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An anthropologist explains how the collapse of the Maya Civilization could resemble what we’re in for as Trump takes office

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The Mayan civilization is famous for its collapse, but could something similar happen in the near future? At least one expert on the region says yes.

American anthropologist and archeologist Arthur Andrew Demarest has studied Mesopotamia for nearly four decades. And while pundits ponder the collapse of the two-party system, Demarest insists Americans should think bigger.

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“Almost all civilizations collapse, especially complex ones,” he told Bloomberg in an “Odd Lots” podcast two weeks after the election. “The broadest pattern is that the strengths of civilization are the things that bring it down,” he added.

Demarest, having studied 18 collapses, encourages critics to look at what went wrong in societies, but also believes it may be too late.

“I can’t really help you with being optimistic,” he joked, before sharing his account about the collapse of the Maya and similarities with our own culture.

“High civilizations aren’t supposed to exist in tropical soil and their successful secret was to adapt their cities to the tropical forests and that means it had to be decentralized,” he said. “Many things can go wrong as you start to get to successful… it starts to put a strain on the environment.”

This was around 1000 BCE.

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“The whole world of Mezoamerica began to switch to something [that resembles our economy]. The Mayan area was not very competitive and eventually their trade routes were taken over by various peoples and moved to the coast,” the anthropologist explained.

The main issue they faced was holding together a civilization that’s been dispersed.

“The answer you see in Angkor Wat and with the Mayans is this divine kingship system with these huge rituals,” Demarest explained.

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“And the king’s power isn’t just political, it’s largely religious,” he continued. “They’re divine kings… the king is also a general.”

Reflecting on the rise of Donald Trump and both parties’ battle against the Washington elite, Demarest warns of counter trends, good and bad.

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“The leaders do more of what they do [or] they intensify it and it’s almost always counterproductive. You have to build more temples, they have to be more impressive, bigger rituals, make the gods happy, but also make the people happy,” he explained. “You’re taking more and more things out of the environment and bringing things down.”

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Year of Rat hails easy ride for Donald Trump — but bumps for Harry and Meghan

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As the world prepares to welcome the Year of the Rat, feng shui masters predict a lucky year for Donald Trump, but warn Harry and Meghan's futures are less certain as they make a bid for freedom.

Both the US President and the Sussexes have begun 2020 with a bang.

The former is facing down an impeachment trial -- and seeking re-election in November -- while the latter are beginning a new chapter in Canada after consciously uncoupling from the gilded but pressured career of being a working British royal.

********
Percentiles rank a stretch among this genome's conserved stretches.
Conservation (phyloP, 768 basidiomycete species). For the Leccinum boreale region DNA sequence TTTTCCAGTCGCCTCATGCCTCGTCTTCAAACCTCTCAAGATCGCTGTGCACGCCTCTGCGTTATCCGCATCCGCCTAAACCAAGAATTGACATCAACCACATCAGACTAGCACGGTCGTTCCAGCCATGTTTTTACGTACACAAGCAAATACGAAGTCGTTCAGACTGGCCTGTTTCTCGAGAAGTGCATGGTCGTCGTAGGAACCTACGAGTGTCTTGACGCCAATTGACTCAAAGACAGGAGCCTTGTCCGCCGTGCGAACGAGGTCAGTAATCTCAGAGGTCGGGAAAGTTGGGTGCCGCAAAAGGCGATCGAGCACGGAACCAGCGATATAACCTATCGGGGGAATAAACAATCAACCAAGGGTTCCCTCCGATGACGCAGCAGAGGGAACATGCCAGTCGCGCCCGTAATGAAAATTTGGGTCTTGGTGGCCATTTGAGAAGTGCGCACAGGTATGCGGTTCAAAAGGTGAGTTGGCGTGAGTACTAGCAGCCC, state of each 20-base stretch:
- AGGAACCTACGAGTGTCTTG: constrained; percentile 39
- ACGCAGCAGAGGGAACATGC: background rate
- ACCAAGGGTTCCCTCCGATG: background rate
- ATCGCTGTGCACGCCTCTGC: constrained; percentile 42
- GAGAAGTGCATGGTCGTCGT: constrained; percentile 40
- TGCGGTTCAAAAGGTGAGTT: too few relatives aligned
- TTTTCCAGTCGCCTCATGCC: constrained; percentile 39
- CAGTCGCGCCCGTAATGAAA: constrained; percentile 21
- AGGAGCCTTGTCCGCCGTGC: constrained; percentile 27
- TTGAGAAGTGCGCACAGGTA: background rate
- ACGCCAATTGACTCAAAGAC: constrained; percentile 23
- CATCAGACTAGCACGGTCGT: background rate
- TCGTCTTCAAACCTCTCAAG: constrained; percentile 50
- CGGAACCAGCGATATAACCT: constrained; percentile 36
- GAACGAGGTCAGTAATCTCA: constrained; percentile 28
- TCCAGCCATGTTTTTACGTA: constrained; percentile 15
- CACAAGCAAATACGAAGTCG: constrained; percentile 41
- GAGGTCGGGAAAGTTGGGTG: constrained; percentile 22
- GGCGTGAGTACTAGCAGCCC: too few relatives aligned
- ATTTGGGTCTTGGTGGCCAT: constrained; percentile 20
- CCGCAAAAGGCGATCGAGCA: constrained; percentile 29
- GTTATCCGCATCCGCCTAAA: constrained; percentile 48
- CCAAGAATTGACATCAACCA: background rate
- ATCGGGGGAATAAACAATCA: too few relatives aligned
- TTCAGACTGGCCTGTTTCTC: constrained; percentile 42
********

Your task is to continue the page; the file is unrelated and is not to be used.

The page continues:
But if experts in the field of Chinese horoscopes are to be believed, it is the US president that will have the easier journey this year.

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John Roberts caused a ‘crisis of democratic legitimacy’ — it’s ‘entirely fitting’ he has to preside over his mess: columnist

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Supreme Court Justice John Roberts was blasted in The Washington Post on Thursday for his culpability in creating the dynamics that resulted in President Donald Trump -- and his impeachment.

"There is justice in John Roberts being forced to preside silently over the impeachment trial of President Trump, hour after hour, day after tedious day," Dana Milbank wrote. "Roberts’s captivity is entirely fitting: He is forced to witness, with his own eyes, the mess he and his colleagues on the Supreme Court have made of the U.S. political system. As representatives of all three branches of government attend this unhappy family reunion, the living consequences of the Roberts Court’s decisions, and their corrosive effect on democracy, are plain to see."

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2020 Election

Democrats have a powerful case against Trump — but they keep making a key mistake

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On the floor of the Senate, House impeachment managers have delivered a thorough, factual and compelling case for removing President Donald Trump from office. He abused his power by using his office to induce Ukrainian President Volodymyr Zelensky into launching investigations of his political enemies, and then he obstructed Congress in its efforts to uncover the details of this scheme.

The managers’ ability to present the evidence for these charges for hours on end has been impressive, and they’re earning plaudits for their furtive efforts, even though removal of the president remains supremely unlikely.

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